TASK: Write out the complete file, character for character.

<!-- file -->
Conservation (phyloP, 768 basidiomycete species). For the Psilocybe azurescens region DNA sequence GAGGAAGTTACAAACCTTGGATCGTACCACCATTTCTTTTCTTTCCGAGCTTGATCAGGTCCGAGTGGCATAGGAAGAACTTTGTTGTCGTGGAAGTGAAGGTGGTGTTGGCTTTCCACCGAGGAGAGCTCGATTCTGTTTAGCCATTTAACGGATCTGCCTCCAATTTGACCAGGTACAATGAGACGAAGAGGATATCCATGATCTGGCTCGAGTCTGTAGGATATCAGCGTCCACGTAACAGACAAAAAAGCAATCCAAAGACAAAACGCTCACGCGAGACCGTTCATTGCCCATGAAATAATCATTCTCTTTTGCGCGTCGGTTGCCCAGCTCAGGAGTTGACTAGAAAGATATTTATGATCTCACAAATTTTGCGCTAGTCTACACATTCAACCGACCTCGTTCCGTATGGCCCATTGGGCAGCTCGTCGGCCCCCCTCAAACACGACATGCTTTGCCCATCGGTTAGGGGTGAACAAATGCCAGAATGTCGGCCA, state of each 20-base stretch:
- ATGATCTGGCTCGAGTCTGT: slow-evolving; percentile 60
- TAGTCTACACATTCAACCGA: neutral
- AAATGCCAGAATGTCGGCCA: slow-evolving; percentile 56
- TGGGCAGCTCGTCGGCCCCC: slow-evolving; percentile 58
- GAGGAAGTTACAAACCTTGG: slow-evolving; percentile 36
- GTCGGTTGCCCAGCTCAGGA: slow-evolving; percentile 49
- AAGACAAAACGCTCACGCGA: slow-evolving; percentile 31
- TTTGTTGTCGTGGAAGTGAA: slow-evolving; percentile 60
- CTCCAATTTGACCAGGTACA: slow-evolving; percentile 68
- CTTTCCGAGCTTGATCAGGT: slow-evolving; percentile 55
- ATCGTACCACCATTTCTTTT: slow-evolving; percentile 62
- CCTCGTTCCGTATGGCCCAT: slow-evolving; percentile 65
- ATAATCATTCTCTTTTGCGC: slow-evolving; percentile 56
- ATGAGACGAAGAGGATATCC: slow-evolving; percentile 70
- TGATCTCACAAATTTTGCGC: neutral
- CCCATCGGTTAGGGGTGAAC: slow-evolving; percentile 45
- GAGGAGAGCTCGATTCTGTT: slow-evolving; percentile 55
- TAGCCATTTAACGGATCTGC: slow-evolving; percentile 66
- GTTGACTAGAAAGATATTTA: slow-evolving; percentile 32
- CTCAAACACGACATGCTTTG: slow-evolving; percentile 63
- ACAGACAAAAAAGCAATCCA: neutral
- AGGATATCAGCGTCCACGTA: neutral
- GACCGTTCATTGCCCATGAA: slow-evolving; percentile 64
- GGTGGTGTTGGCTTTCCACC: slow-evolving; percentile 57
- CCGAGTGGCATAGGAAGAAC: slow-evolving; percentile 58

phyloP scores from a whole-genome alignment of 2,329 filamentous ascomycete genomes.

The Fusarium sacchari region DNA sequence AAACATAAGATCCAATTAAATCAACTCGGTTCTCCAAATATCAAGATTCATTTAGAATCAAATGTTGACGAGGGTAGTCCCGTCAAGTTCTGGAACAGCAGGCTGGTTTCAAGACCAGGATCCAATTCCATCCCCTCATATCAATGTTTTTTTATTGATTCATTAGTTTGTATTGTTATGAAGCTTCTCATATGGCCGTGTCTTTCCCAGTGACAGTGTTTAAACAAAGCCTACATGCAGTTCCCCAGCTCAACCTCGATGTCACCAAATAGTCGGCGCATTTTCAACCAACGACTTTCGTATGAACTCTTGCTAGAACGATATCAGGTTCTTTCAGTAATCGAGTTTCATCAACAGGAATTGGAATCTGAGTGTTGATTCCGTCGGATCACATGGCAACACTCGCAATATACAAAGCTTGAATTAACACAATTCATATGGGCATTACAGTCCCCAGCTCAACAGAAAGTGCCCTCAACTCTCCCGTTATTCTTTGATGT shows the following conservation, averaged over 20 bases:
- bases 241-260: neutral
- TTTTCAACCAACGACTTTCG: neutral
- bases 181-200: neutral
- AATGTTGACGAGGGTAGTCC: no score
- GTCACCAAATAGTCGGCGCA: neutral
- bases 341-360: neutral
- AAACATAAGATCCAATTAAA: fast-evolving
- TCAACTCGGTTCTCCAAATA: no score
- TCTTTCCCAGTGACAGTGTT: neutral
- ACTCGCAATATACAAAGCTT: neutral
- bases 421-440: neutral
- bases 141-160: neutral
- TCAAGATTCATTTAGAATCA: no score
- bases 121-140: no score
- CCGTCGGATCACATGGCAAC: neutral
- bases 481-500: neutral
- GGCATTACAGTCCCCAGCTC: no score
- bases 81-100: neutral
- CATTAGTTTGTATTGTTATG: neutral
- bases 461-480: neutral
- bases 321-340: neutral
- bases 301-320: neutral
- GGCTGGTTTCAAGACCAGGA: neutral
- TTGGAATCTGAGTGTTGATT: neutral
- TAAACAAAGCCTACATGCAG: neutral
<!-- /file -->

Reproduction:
Conservation (phyloP, 768 basidiomycete species). For the Psilocybe azurescens region DNA sequence GAGGAAGTTACAAACCTTGGATCGTACCACCATTTCTTTTCTTTCCGAGCTTGATCAGGTCCGAGTGGCATAGGAAGAACTTTGTTGTCGTGGAAGTGAAGGTGGTGTTGGCTTTCCACCGAGGAGAGCTCGATTCTGTTTAGCCATTTAACGGATCTGCCTCCAATTTGACCAGGTACAATGAGACGAAGAGGATATCCATGATCTGGCTCGAGTCTGTAGGATATCAGCGTCCACGTAACAGACAAAAAAGCAATCCAAAGACAAAACGCTCACGCGAGACCGTTCATTGCCCATGAAATAATCATTCTCTTTTGCGCGTCGGTTGCCCAGCTCAGGAGTTGACTAGAAAGATATTTATGATCTCACAAATTTTGCGCTAGTCTACACATTCAACCGACCTCGTTCCGTATGGCCCATTGGGCAGCTCGTCGGCCCCCCTCAAACACGACATGCTTTGCCCATCGGTTAGGGGTGAACAAATGCCAGAATGTCGGCCA, state of each 20-base stretch:
- ATGATCTGGCTCGAGTCTGT: slow-evolving; percentile 60
- TAGTCTACACATTCAACCGA: neutral
- AAATGCCAGAATGTCGGCCA: slow-evolving; percentile 56
- TGGGCAGCTCGTCGGCCCCC: slow-evolving; percentile 58
- GAGGAAGTTACAAACCTTGG: slow-evolving; percentile 36
- GTCGGTTGCCCAGCTCAGGA: slow-evolving; percentile 49
- AAGACAAAACGCTCACGCGA: slow-evolving; percentile 31
- TTTGTTGTCGTGGAAGTGAA: slow-evolving; percentile 60
- CTCCAATTTGACCAGGTACA: slow-evolving; percentile 68
- CTTTCCGAGCTTGATCAGGT: slow-evolving; percentile 55
- ATCGTACCACCATTTCTTTT: slow-evolving; percentile 62
- CCTCGTTCCGTATGGCCCAT: slow-evolving; percentile 65
- ATAATCATTCTCTTTTGCGC: slow-evolving; percentile 56
- ATGAGACGAAGAGGATATCC: slow-evolving; percentile 70
- TGATCTCACAAATTTTGCGC: neutral
- CCCATCGGTTAGGGGTGAAC: slow-evolving; percentile 45
- GAGGAGAGCTCGATTCTGTT: slow-evolving; percentile 55
- TAGCCATTTAACGGATCTGC: slow-evolving; percentile 66
- GTTGACTAGAAAGATATTTA: slow-evolving; percentile 32
- CTCAAACACGACATGCTTTG: slow-evolving; percentile 63
- ACAGACAAAAAAGCAATCCA: neutral
- AGGATATCAGCGTCCACGTA: neutral
- GACCGTTCATTGCCCATGAA: slow-evolving; percentile 64
- GGTGGTGTTGGCTTTCCACC: slow-evolving; percentile 57
- CCGAGTGGCATAGGAAGAAC: slow-evolving; percentile 58

phyloP scores from a whole-genome alignment of 2,329 filamentous ascomycete genomes.

The Fusarium sacchari region DNA sequence AAACATAAGATCCAATTAAATCAACTCGGTTCTCCAAATATCAAGATTCATTTAGAATCAAATGTTGACGAGGGTAGTCCCGTCAAGTTCTGGAACAGCAGGCTGGTTTCAAGACCAGGATCCAATTCCATCCCCTCATATCAATGTTTTTTTATTGATTCATTAGTTTGTATTGTTATGAAGCTTCTCATATGGCCGTGTCTTTCCCAGTGACAGTGTTTAAACAAAGCCTACATGCAGTTCCCCAGCTCAACCTCGATGTCACCAAATAGTCGGCGCATTTTCAACCAACGACTTTCGTATGAACTCTTGCTAGAACGATATCAGGTTCTTTCAGTAATCGAGTTTCATCAACAGGAATTGGAATCTGAGTGTTGATTCCGTCGGATCACATGGCAACACTCGCAATATACAAAGCTTGAATTAACACAATTCATATGGGCATTACAGTCCCCAGCTCAACAGAAAGTGCCCTCAACTCTCCCGTTATTCTTTGATGT shows the following conservation, averaged over 20 bases:
- bases 241-260: neutral
- TTTTCAACCAACGACTTTCG: neutral
- bases 181-200: neutral
- AATGTTGACGAGGGTAGTCC: no score
- GTCACCAAATAGTCGGCGCA: neutral
- bases 341-360: neutral
- AAACATAAGATCCAATTAAA: fast-evolving
- TCAACTCGGTTCTCCAAATA: no score
- TCTTTCCCAGTGACAGTGTT: neutral
- ACTCGCAATATACAAAGCTT: neutral
- bases 421-440: neutral
- bases 141-160: neutral
- TCAAGATTCATTTAGAATCA: no score
- bases 121-140: no score
- CCGTCGGATCACATGGCAAC: neutral
- bases 481-500: neutral
- GGCATTACAGTCCCCAGCTC: no score
- bases 81-100: neutral
- CATTAGTTTGTATTGTTATG: neutral
- bases 461-480: neutral
- bases 321-340: neutral
- bases 301-320: neutral
- GGCTGGTTTCAAGACCAGGA: neutral
- TTGGAATCTGAGTGTTGATT: neutral
- TAAACAAAGCCTACATGCAG: neutral